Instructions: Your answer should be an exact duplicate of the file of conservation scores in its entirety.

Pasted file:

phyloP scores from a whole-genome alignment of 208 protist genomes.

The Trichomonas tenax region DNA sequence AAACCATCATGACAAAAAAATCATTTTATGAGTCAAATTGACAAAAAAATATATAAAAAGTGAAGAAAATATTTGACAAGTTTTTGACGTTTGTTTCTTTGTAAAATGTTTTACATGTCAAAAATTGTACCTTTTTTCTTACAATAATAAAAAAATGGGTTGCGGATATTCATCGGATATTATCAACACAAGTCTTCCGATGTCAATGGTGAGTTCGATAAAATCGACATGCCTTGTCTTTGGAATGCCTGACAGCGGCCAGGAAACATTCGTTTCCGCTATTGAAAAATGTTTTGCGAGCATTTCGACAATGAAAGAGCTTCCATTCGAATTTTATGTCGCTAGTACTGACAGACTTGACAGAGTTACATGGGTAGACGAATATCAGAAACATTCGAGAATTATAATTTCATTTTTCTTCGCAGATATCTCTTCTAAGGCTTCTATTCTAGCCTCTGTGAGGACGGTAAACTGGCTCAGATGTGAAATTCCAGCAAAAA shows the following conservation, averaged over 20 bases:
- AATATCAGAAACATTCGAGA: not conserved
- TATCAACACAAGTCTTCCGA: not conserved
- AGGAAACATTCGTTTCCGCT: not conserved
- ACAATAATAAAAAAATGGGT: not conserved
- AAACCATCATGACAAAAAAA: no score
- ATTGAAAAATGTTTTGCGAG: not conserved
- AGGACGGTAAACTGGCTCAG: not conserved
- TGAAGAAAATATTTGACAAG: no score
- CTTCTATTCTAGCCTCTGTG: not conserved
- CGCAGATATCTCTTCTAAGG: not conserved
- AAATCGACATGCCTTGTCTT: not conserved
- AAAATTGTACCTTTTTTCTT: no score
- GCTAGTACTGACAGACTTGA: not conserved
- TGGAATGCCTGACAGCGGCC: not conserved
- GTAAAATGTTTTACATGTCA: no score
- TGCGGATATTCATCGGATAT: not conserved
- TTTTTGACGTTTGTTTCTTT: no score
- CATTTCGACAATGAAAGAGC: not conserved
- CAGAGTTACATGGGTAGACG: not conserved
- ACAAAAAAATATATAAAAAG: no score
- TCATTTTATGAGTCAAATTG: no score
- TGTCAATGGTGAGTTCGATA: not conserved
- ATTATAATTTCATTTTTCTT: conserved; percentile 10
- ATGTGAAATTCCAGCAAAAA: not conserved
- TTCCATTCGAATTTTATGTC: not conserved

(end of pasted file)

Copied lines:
phyloP scores from a whole-genome alignment of 208 protist genomes.

The Trichomonas tenax region DNA sequence AAACCATCATGACAAAAAAATCATTTTATGAGTCAAATTGACAAAAAAATATATAAAAAGTGAAGAAAATATTTGACAAGTTTTTGACGTTTGTTTCTTTGTAAAATGTTTTACATGTCAAAAATTGTACCTTTTTTCTTACAATAATAAAAAAATGGGTTGCGGATATTCATCGGATATTATCAACACAAGTCTTCCGATGTCAATGGTGAGTTCGATAAAATCGACATGCCTTGTCTTTGGAATGCCTGACAGCGGCCAGGAAACATTCGTTTCCGCTATTGAAAAATGTTTTGCGAGCATTTCGACAATGAAAGAGCTTCCATTCGAATTTTATGTCGCTAGTACTGACAGACTTGACAGAGTTACATGGGTAGACGAATATCAGAAACATTCGAGAATTATAATTTCATTTTTCTTCGCAGATATCTCTTCTAAGGCTTCTATTCTAGCCTCTGTGAGGACGGTAAACTGGCTCAGATGTGAAATTCCAGCAAAAA shows the following conservation, averaged over 20 bases:
- AATATCAGAAACATTCGAGA: not conserved
- TATCAACACAAGTCTTCCGA: not conserved
- AGGAAACATTCGTTTCCGCT: not conserved
- ACAATAATAAAAAAATGGGT: not conserved
- AAACCATCATGACAAAAAAA: no score
- ATTGAAAAATGTTTTGCGAG: not conserved
- AGGACGGTAAACTGGCTCAG: not conserved
- TGAAGAAAATATTTGACAAG: no score
- CTTCTATTCTAGCCTCTGTG: not conserved
- CGCAGATATCTCTTCTAAGG: not conserved
- AAATCGACATGCCTTGTCTT: not conserved
- AAAATTGTACCTTTTTTCTT: no score
- GCTAGTACTGACAGACTTGA: not conserved
- TGGAATGCCTGACAGCGGCC: not conserved
- GTAAAATGTTTTACATGTCA: no score
- TGCGGATATTCATCGGATAT: not conserved
- TTTTTGACGTTTGTTTCTTT: no score
- CATTTCGACAATGAAAGAGC: not conserved
- CAGAGTTACATGGGTAGACG: not conserved
- ACAAAAAAATATATAAAAAG: no score
- TCATTTTATGAGTCAAATTG: no score
- TGTCAATGGTGAGTTCGATA: not conserved
- ATTATAATTTCATTTTTCTT: conserved; percentile 10
- ATGTGAAATTCCAGCAAAAA: not conserved
- TTCCATTCGAATTTTATGTC: not conserved